Odontogenic Myxoma: Review of Histopathologic, Immunocytochemical and Ultrastructural Features
John Hicks, Rudolfo Laucirica, Chris Finch, Jerry Bouquot. Baylor College of Medicine, Houston, TX; University of Texas Houston School of Dentistry, Houston, TX
Background: Odontogenic myxomas arise from odontogenic ectomesenchyme and involve the mandible and maxilla. Most are located in the mandible (two-thirds). There is a wide age range, with an average age of 25 to 30 years. The typical tumor is asymptomtic with painless jaw expansion, and found incidentally during dental examination. Diagnostic imaging may reveal a unilocular, multilocular or soap bubble lesion, displacing and/or resorbing teeth. The tumor is not encapsulated, infiltrates bone and may require aggressive curettage.
Design: Study population consisted of 4 males and 3 females (age range 3-62 years) with 4 mandibular and 3 maxillary tumors. The tumors ranged in size from 1.5 cm to massive involvement of the entire maxilla with extension to orbital floors. Tissue was available for routine, immunocytochemical (vimentin, MSA, SMA, S100 protein) and electron microscopic examination.
Results: Gross examination demonstrated white to tan, gelatinous to mildly firm tumors with a mucinous character. The tumors were composed of stellate to ovoid to slightly spindled cells within abundant myxoid matrix with infrequent collagen fibers. One tumor showed malignant transformation from typical odontogenic myxoma to an odontogenic myxosarcoma (low grade myxofibrosarcoma). Tumor cells expressed vimentin diffusely, focal SMA and focal MSA, and lacked S100 expression. Electron microscopy showed widely spaced cells with a mesenchymal character and scant cytoplasm. The tumor cells had adherent basal lamina material. The stroma was composed of ground substance with scant scattered to occasional collagen fibers. The odontogenic myxosarcoma had markedly increased cellularity, more elongated spindle cells in close proximity, decreased ground substance and increased collagen fibers.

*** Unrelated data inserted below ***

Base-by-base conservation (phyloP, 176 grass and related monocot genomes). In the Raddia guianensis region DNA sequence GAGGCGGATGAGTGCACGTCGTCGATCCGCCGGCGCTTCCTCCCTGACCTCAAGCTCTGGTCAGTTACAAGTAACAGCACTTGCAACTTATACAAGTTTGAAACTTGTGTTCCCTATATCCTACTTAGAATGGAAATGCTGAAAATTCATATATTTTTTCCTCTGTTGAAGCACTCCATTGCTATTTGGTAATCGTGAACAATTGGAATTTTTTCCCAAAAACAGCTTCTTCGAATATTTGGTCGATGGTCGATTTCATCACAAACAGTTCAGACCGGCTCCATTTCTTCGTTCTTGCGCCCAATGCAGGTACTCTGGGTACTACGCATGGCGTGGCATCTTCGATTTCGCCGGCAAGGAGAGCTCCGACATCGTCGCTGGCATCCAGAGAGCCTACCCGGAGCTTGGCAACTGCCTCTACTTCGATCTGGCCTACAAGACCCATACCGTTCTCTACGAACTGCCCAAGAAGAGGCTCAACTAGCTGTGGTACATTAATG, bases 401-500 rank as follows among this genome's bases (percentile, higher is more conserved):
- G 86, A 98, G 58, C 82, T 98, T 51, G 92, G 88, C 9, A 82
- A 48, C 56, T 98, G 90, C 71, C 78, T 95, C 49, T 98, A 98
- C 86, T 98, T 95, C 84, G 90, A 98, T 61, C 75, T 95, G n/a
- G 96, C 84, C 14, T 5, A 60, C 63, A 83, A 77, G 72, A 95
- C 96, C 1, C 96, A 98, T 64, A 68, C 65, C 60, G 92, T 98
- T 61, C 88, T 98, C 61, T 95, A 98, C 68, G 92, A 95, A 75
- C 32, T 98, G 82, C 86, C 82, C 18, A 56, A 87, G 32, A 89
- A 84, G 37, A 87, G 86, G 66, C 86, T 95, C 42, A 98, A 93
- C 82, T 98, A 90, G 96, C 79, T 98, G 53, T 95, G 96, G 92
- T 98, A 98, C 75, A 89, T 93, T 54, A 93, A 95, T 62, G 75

Conclusions: Odontogenic myxomas may be confused with other myxoid jaw neoplasms, such as myxoid nerve sheath tumor, chondromyxoid fibroma, myxoid fibrosarcoma and other myxosarcomas, especially when small biopsies are taken. Electron microscopy may be helpful in eliminating other malignant processes from the differential diagnosis. Review of diagnostic imaging of a jaw mass and clinical history are important in providing an accurate diagnosis and guiding appropriate surgical management.
Wednesday, March 6, 2013 9:30 AM
Poster Session V # 301, Wednesday Morning